As a lifelong Snow Belter, I’ve long considered myself a fairly good snow driver – and I’ve long understood the need for winter tires, even over all-seasons in some cases. A recent trip to the ski town of Steamboat Springs, Colorado, courtesy of Bridgestone, confirmed some of what I already knew – and taught me some new things in the process.
For example, one can be a pretty good snow driver, and yet be pretty far from excellent. More on that in a bit.
One thing I’ve observed in my decade-plus covering this industry is that Honda and its luxury brand, Acura, seem to respond more quickly to criticism than most OEMs.
I note my bias here – I once owned an Accord – but I don’t think my former ownership of a used Honda is throwing me off. My observation, difficult to quantify as it admittedly is, seems correct.
Specific to Acura’s case, the luxury brand was panned earlier this decade for unflattering styling, subpar luxury accouterments for the class, and a slide in performance. Not all of this criticism was fair – a manual ILX is on my “weird cars I’d like to own but probably never will” list, because that thing was spunky – but nevertheless, Acura has seemingly addressed it, and addressed it well, in recent history.
The fourth-generation Acura MDX is here. Sort of.
Acura hasn’t actually launched the next MDX, but it has taken the cover off a prototype that previews the upcoming re-done crossover. There is a lot new, as we teased before, but the looks remain relatively familiar.
Crossovers don’t have to be totally boring.
Consider the 2020 Acura MDX A-Spec. It could just be another yawn-inducing luxo-box on wheels, but Acura has at least tried to imbue it with some sort of spirit.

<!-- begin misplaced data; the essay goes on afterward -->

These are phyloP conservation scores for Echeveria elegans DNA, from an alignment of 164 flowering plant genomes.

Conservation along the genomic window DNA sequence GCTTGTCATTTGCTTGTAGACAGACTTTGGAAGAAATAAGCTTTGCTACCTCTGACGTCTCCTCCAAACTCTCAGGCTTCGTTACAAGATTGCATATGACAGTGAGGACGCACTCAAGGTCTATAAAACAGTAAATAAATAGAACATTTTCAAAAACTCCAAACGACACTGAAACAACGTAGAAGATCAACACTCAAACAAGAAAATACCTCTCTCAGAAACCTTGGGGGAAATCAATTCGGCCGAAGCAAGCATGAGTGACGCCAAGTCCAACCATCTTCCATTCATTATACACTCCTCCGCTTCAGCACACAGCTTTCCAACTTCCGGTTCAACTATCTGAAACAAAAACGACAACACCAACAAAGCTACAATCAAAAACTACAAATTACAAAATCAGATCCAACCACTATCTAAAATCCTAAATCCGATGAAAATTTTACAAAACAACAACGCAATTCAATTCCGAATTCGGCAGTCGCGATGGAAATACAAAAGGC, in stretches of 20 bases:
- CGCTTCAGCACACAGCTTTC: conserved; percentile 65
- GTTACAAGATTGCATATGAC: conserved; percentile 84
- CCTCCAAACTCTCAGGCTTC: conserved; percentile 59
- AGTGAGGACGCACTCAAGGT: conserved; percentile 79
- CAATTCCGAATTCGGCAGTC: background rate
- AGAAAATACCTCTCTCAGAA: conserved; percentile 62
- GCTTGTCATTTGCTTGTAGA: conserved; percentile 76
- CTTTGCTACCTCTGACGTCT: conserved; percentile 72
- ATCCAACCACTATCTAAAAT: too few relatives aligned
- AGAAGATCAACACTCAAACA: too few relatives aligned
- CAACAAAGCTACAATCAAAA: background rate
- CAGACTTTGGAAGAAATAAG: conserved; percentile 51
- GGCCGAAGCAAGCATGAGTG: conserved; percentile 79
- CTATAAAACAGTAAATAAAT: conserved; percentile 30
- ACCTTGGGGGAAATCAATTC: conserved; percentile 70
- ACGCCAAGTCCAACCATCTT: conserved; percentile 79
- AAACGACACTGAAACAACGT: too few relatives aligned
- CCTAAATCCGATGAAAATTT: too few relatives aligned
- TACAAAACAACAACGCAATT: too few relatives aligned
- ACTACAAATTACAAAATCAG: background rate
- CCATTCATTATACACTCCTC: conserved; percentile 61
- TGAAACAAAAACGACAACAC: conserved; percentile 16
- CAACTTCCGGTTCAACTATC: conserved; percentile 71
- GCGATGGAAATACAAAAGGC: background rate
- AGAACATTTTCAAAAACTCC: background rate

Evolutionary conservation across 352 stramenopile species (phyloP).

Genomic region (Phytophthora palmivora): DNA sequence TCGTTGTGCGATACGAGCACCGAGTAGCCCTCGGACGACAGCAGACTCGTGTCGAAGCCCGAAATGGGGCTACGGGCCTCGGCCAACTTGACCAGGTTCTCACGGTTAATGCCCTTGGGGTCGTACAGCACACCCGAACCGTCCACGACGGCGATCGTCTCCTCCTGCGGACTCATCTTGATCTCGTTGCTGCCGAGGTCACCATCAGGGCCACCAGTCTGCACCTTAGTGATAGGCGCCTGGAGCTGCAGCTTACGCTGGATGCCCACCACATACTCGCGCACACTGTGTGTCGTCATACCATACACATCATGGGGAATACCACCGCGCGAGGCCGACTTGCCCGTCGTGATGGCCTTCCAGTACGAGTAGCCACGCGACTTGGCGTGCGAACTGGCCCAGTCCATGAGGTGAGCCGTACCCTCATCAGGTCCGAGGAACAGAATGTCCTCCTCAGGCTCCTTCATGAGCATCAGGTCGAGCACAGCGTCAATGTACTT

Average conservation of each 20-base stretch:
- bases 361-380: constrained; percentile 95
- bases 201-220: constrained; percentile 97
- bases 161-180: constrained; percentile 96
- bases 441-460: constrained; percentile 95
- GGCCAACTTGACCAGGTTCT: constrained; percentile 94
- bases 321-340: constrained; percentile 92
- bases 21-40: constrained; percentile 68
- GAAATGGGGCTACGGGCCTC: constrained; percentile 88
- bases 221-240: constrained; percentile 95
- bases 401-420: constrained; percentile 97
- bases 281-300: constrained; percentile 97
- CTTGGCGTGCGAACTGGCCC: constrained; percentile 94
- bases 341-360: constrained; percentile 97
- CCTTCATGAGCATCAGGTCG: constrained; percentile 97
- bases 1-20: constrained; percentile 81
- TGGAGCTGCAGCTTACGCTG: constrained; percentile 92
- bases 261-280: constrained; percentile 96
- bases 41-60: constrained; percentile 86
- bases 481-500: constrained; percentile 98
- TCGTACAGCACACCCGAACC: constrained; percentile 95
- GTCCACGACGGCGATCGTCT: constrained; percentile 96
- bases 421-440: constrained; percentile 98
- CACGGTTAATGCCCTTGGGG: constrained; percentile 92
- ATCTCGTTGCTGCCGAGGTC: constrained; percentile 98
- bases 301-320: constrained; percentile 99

Well, as much spirit as is possible with a 4,200-pound crossover.
Depending on your interests, “PMC” might denote a brand of ammunition. For others, it’s the nerve center of Acura performance, residing in Marysville, Ohio.
For 2020, Acura, eager to draw eyes to one of its two crossovers, has slapped the abbreviation of its Performance Manufacturing Center on the MDX, then limited availability to make those drivers feel special. Will they feel special, though?
Having first appeared back in 2000 as a 2001 model, the Acura MDX is the Ed Asner of premium midsize import crossovers and a crucial breadwinner in the brand’s utility-light portfolio. While the model’s smaller sibling, the RDX, just underwent massive changes, the MDX soldiers on into 2019 muttering, “If it ain’t broke, don’t fix it.” Thus, most changes fall into the minor but meaningful category.
One thing the 2019 MDX does seek to fix is its mildly conservative persona, but only for buyers willing to take that leap.
Acura’s reputation, at least as of late, has been that of a brand that’s lost its way. With the exception of the flagship NSX, the current lineup is, generally speaking, underwhelming.
The 2019 Acura RDX could be the first step back in the right direction for the brand, or it could be a dud. At a glance, it seems that Acura has the right idea, even if it expresses the message in eye-roll-worthy marketing gobbledygook.
Twist is up over the previous model by 28 lb-ft, thanks to a standard 2.0-liter turbocharged, direct-injection four-cylinder. Gone is the previous-gen model’s 3.5-liter V6. The compact crossover’s power output now stands at 272 horsepower and 280 lb-ft of torque.
Acura has a tough job ahead of it. As the brand tries to grow volume and retain some of the clout it lost in past years, it finds itself with too many cars and two few SUVs in a market that demands more of the latter, not the former. Meanwhile, the impressive reborn NSX, now a hybrid, hasn’t captured the imagination of sports car fans in the same way as its long-lived predecessor.